Parents File Cleveland School Choice Appeal; Lament Latest Public School Failures

John Kramer
John Kramer · January 12, 2000

Washington, D.C.-Attorneys for families defending the Cleveland scholarship program will file an appeal today in the U.S. Court of Appeals in Cincinnati.

“We are confident the program will be upheld on appeal,” declared Clint Bolick, litigation director for the Institute for Justice, the Washington, D.C.-based public interest firm that represents the families. “This program fulfills the promise of equal educational opportunities for children who need them desperately.”

Underscoring the necessity of the program, which serves nearly 4,000 economically disadvantaged children, is the recent report that the Cleveland City Public Schools failed to meet a single one of 27 state performance criteria. As a result, the state has declared a “state of academic emergency” in the district.

“Given the appalling conditions in the Cleveland public schools, we need every life preserver we can find,” Bolick declared.

A Plain Dealer report quotes school district spokesman William Wendling as saying, “This is going to take time.”

“These kids don’t have time,” Bolick rejoined. “School choice gives several thousand children a chance for a decent education exactly when they need it: now. The program also provides a competitive prod for public schools to finally get the job done.”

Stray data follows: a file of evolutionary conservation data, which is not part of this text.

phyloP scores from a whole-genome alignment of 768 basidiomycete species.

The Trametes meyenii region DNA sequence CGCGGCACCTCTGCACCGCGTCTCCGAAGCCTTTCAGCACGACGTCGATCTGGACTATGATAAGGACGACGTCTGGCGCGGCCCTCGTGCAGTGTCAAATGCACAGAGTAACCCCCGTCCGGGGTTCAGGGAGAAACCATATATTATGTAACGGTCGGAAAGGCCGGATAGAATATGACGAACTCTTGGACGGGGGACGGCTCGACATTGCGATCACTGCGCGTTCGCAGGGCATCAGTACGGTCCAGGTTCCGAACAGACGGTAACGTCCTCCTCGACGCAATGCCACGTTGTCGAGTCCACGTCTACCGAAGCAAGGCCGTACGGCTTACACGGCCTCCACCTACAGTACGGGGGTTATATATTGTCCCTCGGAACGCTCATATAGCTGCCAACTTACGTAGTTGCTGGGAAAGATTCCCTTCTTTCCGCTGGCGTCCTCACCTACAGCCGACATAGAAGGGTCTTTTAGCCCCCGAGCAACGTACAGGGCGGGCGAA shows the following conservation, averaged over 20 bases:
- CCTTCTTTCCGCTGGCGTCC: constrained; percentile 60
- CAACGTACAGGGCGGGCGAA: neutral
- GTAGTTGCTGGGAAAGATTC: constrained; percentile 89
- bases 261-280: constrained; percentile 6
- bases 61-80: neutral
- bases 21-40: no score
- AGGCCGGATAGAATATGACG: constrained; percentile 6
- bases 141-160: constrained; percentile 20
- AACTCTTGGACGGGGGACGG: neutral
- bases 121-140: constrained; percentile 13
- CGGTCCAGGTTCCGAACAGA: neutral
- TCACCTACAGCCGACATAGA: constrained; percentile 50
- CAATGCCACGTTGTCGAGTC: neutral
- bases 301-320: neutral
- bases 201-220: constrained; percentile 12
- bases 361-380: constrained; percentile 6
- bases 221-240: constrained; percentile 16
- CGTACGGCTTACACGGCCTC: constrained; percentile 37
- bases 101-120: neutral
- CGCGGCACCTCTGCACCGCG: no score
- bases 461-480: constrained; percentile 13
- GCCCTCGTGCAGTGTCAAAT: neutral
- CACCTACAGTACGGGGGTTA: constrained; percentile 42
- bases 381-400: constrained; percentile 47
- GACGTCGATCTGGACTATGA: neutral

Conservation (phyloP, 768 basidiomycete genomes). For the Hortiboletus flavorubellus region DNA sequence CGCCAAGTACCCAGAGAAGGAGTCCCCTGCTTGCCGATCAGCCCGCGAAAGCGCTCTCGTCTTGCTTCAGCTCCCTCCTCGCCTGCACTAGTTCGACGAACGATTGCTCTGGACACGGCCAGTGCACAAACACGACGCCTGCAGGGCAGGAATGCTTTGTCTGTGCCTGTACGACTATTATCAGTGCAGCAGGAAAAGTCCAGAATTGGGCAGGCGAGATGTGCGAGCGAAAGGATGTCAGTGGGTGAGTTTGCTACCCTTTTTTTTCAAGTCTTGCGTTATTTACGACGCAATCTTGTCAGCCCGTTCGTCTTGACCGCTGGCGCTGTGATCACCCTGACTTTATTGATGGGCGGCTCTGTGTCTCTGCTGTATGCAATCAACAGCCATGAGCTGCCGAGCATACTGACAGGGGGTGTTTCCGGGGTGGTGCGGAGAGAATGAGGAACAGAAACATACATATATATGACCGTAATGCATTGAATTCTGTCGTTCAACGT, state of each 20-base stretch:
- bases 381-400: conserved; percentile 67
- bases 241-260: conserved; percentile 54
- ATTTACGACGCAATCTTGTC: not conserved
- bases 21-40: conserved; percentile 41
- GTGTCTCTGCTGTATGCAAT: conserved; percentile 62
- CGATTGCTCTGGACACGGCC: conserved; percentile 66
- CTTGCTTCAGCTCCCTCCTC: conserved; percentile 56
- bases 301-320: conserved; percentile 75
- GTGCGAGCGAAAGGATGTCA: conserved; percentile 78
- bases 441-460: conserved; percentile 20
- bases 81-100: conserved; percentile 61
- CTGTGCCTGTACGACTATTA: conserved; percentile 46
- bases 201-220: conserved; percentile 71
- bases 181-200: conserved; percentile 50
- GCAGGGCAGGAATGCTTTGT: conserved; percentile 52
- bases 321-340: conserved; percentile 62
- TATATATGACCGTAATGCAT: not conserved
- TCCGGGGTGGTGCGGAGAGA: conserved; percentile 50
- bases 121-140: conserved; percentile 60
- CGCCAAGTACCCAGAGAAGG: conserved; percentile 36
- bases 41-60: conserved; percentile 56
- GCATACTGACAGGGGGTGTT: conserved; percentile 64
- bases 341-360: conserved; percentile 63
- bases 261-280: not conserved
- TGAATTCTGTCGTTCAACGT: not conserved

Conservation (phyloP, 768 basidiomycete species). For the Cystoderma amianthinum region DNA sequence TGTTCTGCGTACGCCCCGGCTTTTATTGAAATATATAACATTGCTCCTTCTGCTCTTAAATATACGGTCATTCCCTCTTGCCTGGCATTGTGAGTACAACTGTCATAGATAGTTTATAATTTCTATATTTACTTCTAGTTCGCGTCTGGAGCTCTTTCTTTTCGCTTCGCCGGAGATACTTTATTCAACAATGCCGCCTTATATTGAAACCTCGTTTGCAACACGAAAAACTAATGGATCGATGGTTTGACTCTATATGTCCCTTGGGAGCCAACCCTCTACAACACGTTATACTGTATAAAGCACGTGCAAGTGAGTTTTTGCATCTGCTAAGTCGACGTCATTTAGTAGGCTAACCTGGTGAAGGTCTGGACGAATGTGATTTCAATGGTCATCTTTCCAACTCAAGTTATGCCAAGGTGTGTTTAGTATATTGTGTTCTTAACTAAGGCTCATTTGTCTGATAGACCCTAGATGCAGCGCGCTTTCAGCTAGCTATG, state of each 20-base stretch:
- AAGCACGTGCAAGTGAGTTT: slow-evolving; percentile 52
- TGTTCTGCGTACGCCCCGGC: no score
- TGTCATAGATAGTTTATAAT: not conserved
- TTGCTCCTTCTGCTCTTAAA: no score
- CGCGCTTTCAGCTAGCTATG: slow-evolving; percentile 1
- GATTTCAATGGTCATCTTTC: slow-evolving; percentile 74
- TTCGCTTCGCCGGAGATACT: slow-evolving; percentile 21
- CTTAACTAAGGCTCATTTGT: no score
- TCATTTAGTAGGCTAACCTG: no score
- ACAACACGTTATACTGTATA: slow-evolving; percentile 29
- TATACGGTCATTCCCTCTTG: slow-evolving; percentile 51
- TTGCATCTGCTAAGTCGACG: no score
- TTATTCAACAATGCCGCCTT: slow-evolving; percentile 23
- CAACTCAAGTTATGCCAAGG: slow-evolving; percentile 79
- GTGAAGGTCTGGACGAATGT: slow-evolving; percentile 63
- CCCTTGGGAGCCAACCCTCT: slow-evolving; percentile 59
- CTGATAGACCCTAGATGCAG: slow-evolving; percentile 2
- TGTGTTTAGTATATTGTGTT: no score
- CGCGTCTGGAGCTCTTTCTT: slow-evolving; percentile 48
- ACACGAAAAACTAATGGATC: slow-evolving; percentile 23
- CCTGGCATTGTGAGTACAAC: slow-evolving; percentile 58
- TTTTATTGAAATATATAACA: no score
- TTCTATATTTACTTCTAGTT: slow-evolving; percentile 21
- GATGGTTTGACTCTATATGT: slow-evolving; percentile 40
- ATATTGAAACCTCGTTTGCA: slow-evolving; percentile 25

In light of recent reports that one of the 57 private schools in the school choice program defrauded the state, Bolick lauded efforts to remove the program’s administration from “bureaucrats of questionable competence.” He said, “No one wants efficient administration of the program more than the families themselves. But we’ve got to be careful not to condemn the program due to one bad apple. The focus should be on the kids, and the kids are doing great.”

The attorneys on both sides have agreed to a proposed schedule for the Sixth Circuit appeal. Under the schedule, briefing will be completed by late May, with an oral argument date set by the court to follow. After having an injunction against the program overturned in November by the U.S. Supreme Court, attorneys for the teachers’ unions and others challenging the program have agreed not to try to disrupt the program again while the appeal continues.

“With all the commotion swirling around, the children are getting a good education,” Bolick declared. “That’s what the program is all about.”